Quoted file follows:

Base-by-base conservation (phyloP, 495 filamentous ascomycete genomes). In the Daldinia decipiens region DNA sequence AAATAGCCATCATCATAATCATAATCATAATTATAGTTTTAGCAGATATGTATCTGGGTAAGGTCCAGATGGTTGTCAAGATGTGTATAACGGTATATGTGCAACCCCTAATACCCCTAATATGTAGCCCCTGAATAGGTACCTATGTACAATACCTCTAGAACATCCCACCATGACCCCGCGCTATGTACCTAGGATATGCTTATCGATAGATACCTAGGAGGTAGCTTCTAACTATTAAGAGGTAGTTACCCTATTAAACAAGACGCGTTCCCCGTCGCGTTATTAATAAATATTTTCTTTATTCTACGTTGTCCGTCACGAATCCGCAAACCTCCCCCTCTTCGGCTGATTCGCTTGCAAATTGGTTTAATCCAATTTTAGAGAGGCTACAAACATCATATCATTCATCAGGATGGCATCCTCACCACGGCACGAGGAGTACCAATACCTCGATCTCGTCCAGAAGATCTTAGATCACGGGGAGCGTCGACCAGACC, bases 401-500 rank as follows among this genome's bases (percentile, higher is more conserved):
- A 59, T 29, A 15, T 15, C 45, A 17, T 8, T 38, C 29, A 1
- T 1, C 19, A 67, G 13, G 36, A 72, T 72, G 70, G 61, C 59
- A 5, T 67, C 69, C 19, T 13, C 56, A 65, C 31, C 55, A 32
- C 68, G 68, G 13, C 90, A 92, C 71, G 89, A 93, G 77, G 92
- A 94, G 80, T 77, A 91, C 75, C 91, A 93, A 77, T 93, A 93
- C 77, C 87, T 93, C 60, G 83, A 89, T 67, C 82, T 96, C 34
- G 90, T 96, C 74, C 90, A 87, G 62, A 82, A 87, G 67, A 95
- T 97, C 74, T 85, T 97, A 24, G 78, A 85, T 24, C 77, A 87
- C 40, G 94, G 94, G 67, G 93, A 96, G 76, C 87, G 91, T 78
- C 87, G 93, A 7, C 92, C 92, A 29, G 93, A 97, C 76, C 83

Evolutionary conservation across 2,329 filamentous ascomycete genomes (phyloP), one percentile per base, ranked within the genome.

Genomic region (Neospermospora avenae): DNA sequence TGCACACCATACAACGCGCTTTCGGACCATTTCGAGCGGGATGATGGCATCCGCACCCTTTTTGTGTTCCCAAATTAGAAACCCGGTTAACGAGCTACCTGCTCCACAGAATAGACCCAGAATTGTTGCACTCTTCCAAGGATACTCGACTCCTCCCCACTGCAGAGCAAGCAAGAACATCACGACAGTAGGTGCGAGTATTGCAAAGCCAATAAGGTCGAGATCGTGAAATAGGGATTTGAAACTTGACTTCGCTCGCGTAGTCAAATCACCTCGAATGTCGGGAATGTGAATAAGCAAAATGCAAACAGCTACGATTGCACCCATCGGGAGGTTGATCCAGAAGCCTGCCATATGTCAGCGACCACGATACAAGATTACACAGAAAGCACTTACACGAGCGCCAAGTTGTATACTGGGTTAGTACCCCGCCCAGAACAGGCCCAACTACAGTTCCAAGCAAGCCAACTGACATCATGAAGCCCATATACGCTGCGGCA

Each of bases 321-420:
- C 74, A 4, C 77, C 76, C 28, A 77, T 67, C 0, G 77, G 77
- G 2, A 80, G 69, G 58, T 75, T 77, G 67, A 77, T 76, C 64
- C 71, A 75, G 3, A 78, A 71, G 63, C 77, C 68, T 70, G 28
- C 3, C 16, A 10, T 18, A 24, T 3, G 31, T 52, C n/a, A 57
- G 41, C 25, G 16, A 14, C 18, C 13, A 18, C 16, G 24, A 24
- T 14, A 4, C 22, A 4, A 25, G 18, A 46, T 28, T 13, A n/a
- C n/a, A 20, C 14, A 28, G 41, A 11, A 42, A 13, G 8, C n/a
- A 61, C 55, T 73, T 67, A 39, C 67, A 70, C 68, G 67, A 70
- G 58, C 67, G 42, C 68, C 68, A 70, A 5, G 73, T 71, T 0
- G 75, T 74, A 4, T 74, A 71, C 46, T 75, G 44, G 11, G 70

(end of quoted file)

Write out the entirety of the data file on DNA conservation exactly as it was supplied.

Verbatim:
Base-by-base conservation (phyloP, 495 filamentous ascomycete genomes). In the Daldinia decipiens region DNA sequence AAATAGCCATCATCATAATCATAATCATAATTATAGTTTTAGCAGATATGTATCTGGGTAAGGTCCAGATGGTTGTCAAGATGTGTATAACGGTATATGTGCAACCCCTAATACCCCTAATATGTAGCCCCTGAATAGGTACCTATGTACAATACCTCTAGAACATCCCACCATGACCCCGCGCTATGTACCTAGGATATGCTTATCGATAGATACCTAGGAGGTAGCTTCTAACTATTAAGAGGTAGTTACCCTATTAAACAAGACGCGTTCCCCGTCGCGTTATTAATAAATATTTTCTTTATTCTACGTTGTCCGTCACGAATCCGCAAACCTCCCCCTCTTCGGCTGATTCGCTTGCAAATTGGTTTAATCCAATTTTAGAGAGGCTACAAACATCATATCATTCATCAGGATGGCATCCTCACCACGGCACGAGGAGTACCAATACCTCGATCTCGTCCAGAAGATCTTAGATCACGGGGAGCGTCGACCAGACC, bases 401-500 rank as follows among this genome's bases (percentile, higher is more conserved):
- A 59, T 29, A 15, T 15, C 45, A 17, T 8, T 38, C 29, A 1
- T 1, C 19, A 67, G 13, G 36, A 72, T 72, G 70, G 61, C 59
- A 5, T 67, C 69, C 19, T 13, C 56, A 65, C 31, C 55, A 32
- C 68, G 68, G 13, C 90, A 92, C 71, G 89, A 93, G 77, G 92
- A 94, G 80, T 77, A 91, C 75, C 91, A 93, A 77, T 93, A 93
- C 77, C 87, T 93, C 60, G 83, A 89, T 67, C 82, T 96, C 34
- G 90, T 96, C 74, C 90, A 87, G 62, A 82, A 87, G 67, A 95
- T 97, C 74, T 85, T 97, A 24, G 78, A 85, T 24, C 77, A 87
- C 40, G 94, G 94, G 67, G 93, A 96, G 76, C 87, G 91, T 78
- C 87, G 93, A 7, C 92, C 92, A 29, G 93, A 97, C 76, C 83

Evolutionary conservation across 2,329 filamentous ascomycete genomes (phyloP), one percentile per base, ranked within the genome.

Genomic region (Neospermospora avenae): DNA sequence TGCACACCATACAACGCGCTTTCGGACCATTTCGAGCGGGATGATGGCATCCGCACCCTTTTTGTGTTCCCAAATTAGAAACCCGGTTAACGAGCTACCTGCTCCACAGAATAGACCCAGAATTGTTGCACTCTTCCAAGGATACTCGACTCCTCCCCACTGCAGAGCAAGCAAGAACATCACGACAGTAGGTGCGAGTATTGCAAAGCCAATAAGGTCGAGATCGTGAAATAGGGATTTGAAACTTGACTTCGCTCGCGTAGTCAAATCACCTCGAATGTCGGGAATGTGAATAAGCAAAATGCAAACAGCTACGATTGCACCCATCGGGAGGTTGATCCAGAAGCCTGCCATATGTCAGCGACCACGATACAAGATTACACAGAAAGCACTTACACGAGCGCCAAGTTGTATACTGGGTTAGTACCCCGCCCAGAACAGGCCCAACTACAGTTCCAAGCAAGCCAACTGACATCATGAAGCCCATATACGCTGCGGCA

Each of bases 321-420:
- C 74, A 4, C 77, C 76, C 28, A 77, T 67, C 0, G 77, G 77
- G 2, A 80, G 69, G 58, T 75, T 77, G 67, A 77, T 76, C 64
- C 71, A 75, G 3, A 78, A 71, G 63, C 77, C 68, T 70, G 28
- C 3, C 16, A 10, T 18, A 24, T 3, G 31, T 52, C n/a, A 57
- G 41, C 25, G 16, A 14, C 18, C 13, A 18, C 16, G 24, A 24
- T 14, A 4, C 22, A 4, A 25, G 18, A 46, T 28, T 13, A n/a
- C n/a, A 20, C 14, A 28, G 41, A 11, A 42, A 13, G 8, C n/a
- A 61, C 55, T 73, T 67, A 39, C 67, A 70, C 68, G 67, A 70
- G 58, C 67, G 42, C 68, C 68, A 70, A 5, G 73, T 71, T 0
- G 75, T 74, A 4, T 74, A 71, C 46, T 75, G 44, G 11, G 70